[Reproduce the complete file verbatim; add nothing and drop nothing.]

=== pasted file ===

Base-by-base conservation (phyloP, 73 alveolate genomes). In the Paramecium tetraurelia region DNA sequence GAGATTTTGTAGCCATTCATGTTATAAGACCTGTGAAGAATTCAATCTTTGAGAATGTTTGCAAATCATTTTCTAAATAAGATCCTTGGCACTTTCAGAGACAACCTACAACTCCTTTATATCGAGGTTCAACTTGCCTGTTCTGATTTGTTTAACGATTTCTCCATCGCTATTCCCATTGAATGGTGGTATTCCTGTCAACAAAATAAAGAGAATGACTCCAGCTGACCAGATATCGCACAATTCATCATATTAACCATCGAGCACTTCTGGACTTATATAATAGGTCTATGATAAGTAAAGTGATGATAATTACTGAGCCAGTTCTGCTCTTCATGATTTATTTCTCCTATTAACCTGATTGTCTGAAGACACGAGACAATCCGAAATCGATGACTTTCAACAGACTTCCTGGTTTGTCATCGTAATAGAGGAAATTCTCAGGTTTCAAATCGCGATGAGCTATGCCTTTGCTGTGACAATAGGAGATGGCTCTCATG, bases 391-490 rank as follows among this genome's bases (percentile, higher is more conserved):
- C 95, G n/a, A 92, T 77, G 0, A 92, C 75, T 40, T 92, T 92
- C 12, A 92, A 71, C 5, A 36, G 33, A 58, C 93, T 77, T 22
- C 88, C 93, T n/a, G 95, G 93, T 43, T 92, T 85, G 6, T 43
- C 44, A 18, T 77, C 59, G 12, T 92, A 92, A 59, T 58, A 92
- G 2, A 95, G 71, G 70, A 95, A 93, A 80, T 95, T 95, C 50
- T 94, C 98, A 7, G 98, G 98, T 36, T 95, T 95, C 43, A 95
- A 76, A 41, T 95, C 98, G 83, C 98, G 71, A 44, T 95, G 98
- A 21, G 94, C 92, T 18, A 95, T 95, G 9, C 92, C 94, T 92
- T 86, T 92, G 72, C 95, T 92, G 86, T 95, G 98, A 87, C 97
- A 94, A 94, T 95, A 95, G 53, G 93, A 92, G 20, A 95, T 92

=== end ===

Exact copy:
Base-by-base conservation (phyloP, 73 alveolate genomes). In the Paramecium tetraurelia region DNA sequence GAGATTTTGTAGCCATTCATGTTATAAGACCTGTGAAGAATTCAATCTTTGAGAATGTTTGCAAATCATTTTCTAAATAAGATCCTTGGCACTTTCAGAGACAACCTACAACTCCTTTATATCGAGGTTCAACTTGCCTGTTCTGATTTGTTTAACGATTTCTCCATCGCTATTCCCATTGAATGGTGGTATTCCTGTCAACAAAATAAAGAGAATGACTCCAGCTGACCAGATATCGCACAATTCATCATATTAACCATCGAGCACTTCTGGACTTATATAATAGGTCTATGATAAGTAAAGTGATGATAATTACTGAGCCAGTTCTGCTCTTCATGATTTATTTCTCCTATTAACCTGATTGTCTGAAGACACGAGACAATCCGAAATCGATGACTTTCAACAGACTTCCTGGTTTGTCATCGTAATAGAGGAAATTCTCAGGTTTCAAATCGCGATGAGCTATGCCTTTGCTGTGACAATAGGAGATGGCTCTCATG, bases 391-490 rank as follows among this genome's bases (percentile, higher is more conserved):
- C 95, G n/a, A 92, T 77, G 0, A 92, C 75, T 40, T 92, T 92
- C 12, A 92, A 71, C 5, A 36, G 33, A 58, C 93, T 77, T 22
- C 88, C 93, T n/a, G 95, G 93, T 43, T 92, T 85, G 6, T 43
- C 44, A 18, T 77, C 59, G 12, T 92, A 92, A 59, T 58, A 92
- G 2, A 95, G 71, G 70, A 95, A 93, A 80, T 95, T 95, C 50
- T 94, C 98, A 7, G 98, G 98, T 36, T 95, T 95, C 43, A 95
- A 76, A 41, T 95, C 98, G 83, C 98, G 71, A 44, T 95, G 98
- A 21, G 94, C 92, T 18, A 95, T 95, G 9, C 92, C 94, T 92
- T 86, T 92, G 72, C 95, T 92, G 86, T 95, G 98, A 87, C 97
- A 94, A 94, T 95, A 95, G 53, G 93, A 92, G 20, A 95, T 92